David Wakhu

Do not fear to make mistakes

The foreign pros are not scared of making mistakes because they have the mental strength to get over and therefore see every golf game as a fun moment. One bad shot should not trigger negative energy but should be seen as an opportunity for improvement. The mistakes made in one round are used as a key learning in the run-up to the next event. That explains why Daniel Van Tonder and Janewattananond, winner and runner up at Savannah Classic had a great game despite missing the cut the previous week at Magical Kenya open. Local pros are always under so much pressure during Kenya Open that we fear making mistakes. We play conservatively since we only get one opportunity annually to play at this level. For example, though we can drive several par 4s at Karen, most of us preferred to lay-up yet the visitors were going for it!  The confidence brought about by the knowledge that you have limitless opportunities ahead makes you manage your game in a better way.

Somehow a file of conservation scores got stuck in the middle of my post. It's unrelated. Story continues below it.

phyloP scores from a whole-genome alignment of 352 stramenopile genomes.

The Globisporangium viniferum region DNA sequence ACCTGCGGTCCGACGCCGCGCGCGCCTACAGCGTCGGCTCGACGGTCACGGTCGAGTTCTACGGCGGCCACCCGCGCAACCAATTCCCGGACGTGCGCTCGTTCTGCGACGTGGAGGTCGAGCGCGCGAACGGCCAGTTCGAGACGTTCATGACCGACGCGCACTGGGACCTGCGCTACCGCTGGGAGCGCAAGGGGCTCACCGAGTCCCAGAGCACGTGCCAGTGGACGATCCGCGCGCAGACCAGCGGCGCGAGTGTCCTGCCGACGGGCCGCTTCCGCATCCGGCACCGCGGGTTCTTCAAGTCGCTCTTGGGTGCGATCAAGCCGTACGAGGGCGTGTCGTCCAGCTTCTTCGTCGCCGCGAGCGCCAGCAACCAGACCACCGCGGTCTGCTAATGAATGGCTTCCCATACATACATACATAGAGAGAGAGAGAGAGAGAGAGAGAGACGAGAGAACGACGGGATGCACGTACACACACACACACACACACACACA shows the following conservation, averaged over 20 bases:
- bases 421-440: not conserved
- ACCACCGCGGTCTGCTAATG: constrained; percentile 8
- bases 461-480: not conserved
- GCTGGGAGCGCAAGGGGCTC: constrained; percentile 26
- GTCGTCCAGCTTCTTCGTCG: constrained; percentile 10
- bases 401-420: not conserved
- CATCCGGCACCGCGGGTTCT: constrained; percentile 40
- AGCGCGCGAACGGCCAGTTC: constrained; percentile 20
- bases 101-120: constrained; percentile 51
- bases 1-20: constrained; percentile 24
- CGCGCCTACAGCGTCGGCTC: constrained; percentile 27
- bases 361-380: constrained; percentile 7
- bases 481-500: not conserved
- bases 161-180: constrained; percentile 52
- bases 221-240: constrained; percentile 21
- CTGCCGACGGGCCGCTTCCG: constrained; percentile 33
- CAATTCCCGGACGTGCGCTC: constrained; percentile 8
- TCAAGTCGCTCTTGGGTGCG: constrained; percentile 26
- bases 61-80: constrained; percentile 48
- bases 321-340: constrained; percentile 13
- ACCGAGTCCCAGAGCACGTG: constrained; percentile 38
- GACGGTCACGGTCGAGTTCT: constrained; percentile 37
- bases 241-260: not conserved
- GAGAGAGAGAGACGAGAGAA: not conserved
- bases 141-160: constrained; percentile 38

Always conduct a postmortem after every round and tournament

After every round, the visiting pros, caddies and their support teams perform an in-depth analysis highlighting the ‘hits and misses’. Very detailed notes are prepared that will inform the approach for the next round. The postmortem reviews every single shot and is designed to make you stronger as it dwells much on the positive aspects of your game. Most of the European Tour pros have stuck with their caddies for a long time. The caddies understand their game very well. They make most decisions and are so dedicated to their work. They are very instrumental in taking the pressure off the players by managing them throughout the round. In fact during the practice rounds, it’s the caddies who take the notes that will be used to formulate the game plan.

I know these observations sound quite obvious but what I can assure you is that I really gained a lot of technical knowledge from playing with the top talent at the two events.

Armed with this information, so what am I going to do differently? I am going to double my training time to work on my fitness and flexibility. Secondly, I will change my approach to practice sessions and have specific targets  e.g. to play at the top level you should always endeavour to birdie all the par fives while ensuring you do not drop a shot on the par threes.  

These are just but a few of the things within my control but in the long term what can help me and my colleagues is exposure. Relying on local events alone will not improve our competitiveness. We must test ourselves against the best in events far away from home. With the support of sponsors, I believe, we can match the pros on the European Tour.